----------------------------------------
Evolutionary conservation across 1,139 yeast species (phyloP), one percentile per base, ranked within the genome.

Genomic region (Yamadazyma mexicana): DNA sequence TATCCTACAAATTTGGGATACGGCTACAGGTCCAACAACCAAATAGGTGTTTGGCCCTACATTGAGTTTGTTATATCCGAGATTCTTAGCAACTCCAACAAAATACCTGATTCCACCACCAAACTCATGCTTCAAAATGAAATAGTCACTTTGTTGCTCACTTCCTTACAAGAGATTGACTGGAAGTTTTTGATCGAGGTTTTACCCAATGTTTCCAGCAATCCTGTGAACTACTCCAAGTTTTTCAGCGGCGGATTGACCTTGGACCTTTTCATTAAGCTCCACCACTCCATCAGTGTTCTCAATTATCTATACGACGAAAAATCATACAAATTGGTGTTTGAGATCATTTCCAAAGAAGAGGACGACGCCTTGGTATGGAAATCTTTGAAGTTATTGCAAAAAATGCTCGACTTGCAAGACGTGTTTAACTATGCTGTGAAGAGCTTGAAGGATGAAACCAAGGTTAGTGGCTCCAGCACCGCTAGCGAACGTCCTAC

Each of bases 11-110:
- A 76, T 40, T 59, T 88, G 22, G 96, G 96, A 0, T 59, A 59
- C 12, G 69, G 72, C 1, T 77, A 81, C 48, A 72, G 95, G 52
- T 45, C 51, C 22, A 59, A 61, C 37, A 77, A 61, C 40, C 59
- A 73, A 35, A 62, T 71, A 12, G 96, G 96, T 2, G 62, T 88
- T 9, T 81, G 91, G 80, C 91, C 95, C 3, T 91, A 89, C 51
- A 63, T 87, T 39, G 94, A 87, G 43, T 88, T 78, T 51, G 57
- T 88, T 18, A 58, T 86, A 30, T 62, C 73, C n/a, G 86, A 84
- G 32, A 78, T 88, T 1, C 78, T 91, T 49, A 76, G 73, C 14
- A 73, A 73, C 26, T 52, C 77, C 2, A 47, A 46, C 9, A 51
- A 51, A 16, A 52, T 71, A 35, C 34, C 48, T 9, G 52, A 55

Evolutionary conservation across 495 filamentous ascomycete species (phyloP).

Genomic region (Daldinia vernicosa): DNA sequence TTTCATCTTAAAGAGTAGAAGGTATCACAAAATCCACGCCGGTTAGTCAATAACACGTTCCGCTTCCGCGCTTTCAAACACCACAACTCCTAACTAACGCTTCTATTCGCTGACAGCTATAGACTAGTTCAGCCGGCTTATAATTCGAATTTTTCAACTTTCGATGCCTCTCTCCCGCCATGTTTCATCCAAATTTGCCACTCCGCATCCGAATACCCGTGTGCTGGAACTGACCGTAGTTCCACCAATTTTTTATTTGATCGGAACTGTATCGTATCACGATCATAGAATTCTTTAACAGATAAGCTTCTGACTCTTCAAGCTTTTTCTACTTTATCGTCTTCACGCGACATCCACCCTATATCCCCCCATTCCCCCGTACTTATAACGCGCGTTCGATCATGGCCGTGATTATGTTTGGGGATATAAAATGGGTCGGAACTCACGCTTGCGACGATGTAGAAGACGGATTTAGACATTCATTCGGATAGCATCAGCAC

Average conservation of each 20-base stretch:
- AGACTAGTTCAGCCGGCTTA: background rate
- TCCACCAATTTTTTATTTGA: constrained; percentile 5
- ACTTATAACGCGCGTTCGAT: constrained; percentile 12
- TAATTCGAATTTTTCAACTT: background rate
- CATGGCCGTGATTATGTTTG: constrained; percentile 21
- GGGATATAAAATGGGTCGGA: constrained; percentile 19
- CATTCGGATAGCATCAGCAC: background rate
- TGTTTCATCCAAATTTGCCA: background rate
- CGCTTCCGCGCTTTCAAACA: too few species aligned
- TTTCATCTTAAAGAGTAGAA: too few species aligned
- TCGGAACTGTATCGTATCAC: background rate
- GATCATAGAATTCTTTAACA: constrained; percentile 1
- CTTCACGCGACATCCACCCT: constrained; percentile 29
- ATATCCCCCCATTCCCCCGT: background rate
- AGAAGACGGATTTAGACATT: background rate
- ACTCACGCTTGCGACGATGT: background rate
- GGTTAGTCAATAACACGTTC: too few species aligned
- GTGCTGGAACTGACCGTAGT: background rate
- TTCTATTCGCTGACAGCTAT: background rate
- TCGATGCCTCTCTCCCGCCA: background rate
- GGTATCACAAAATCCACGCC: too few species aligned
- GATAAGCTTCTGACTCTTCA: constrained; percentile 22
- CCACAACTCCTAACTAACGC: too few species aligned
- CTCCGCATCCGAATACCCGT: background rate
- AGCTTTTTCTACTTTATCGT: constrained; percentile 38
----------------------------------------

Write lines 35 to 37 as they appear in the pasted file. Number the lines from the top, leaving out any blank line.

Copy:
- TTCTATTCGCTGACAGCTAT: background rate
- TCGATGCCTCTCTCCCGCCA: background rate
- GGTATCACAAAATCCACGCC: too few species aligned